Stockpiles of grains are dwindling across the globe as droughts take hold in the U.S., Europe and Asia. Bloomberg reports:
Combined inventories of corn, wheat, soybeans and rice will drop 1.8 percent to a four-year low before harvests in 2013, the U.S. Department of Agriculture estimates. Crops in the U.S., the biggest exporter, are in the worst condition since 1988, heat waves are battering European crops and India’s monsoon rainfall already is 20 percent below normal. The International Grains Council began July by forecasting record harvests. It ended with a prediction for a 2 percent drop in output.
Could continually high prices spark repeats of the “food riots” seen in 2008? You can see on the chart of corn prices below that they have surpassed the highs reached in 2008. But corn is used disproportionately as feed for livestock and for ethanol, meaning high prices will have a greater effect on wealthy consumers who ingest more protein.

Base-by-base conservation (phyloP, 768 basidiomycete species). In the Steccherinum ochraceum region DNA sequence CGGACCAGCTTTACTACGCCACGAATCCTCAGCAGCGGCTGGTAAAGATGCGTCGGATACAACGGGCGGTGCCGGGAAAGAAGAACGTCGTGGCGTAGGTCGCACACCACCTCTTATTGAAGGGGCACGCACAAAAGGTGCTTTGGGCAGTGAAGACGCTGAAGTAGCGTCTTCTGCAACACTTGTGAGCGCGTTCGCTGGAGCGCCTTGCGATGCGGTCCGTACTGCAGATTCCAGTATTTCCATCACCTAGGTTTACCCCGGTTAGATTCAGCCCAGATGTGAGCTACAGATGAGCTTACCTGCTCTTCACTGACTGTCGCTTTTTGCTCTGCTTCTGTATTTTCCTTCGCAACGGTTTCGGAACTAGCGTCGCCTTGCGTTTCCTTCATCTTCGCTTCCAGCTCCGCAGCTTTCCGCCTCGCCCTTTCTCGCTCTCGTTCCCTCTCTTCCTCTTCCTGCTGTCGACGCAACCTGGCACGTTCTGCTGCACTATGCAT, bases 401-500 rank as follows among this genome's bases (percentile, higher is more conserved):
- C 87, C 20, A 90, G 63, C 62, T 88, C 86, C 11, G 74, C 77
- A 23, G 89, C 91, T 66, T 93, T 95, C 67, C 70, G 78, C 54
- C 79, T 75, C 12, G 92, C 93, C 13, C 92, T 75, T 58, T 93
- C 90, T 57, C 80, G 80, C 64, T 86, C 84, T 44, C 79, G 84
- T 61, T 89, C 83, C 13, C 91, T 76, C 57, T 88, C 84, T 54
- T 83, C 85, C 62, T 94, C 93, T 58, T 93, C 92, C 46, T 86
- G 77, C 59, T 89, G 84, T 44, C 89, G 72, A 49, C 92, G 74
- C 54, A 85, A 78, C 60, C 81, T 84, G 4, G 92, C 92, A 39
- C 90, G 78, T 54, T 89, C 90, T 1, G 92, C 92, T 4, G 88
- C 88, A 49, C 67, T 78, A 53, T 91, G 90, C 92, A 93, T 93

The United States harvests about 40% of the world’s corn crop. According to Bloomberg 40% of the U.S. corn crop was turned into ethanol in 2011. The government requires that 13.2 billion gallons of ethanol are produced in 2012. Jim Abrams of U.S. News and World Report writes “Livestock farmers and ranchers seeing their feed costs rise because of the worst drought in a quarter-century are demanding that the Environmental Protection Agency waive production requirements for corn-based ethanol.”
With competing markets vying for what little corn may be harvested in 2012, prices for products relying on the corn harvest, like meat and gasoline, will probably increase. The already stretched American consumer will face higher prices for protein and transportation, leaving fewer dollars for other consumption spending.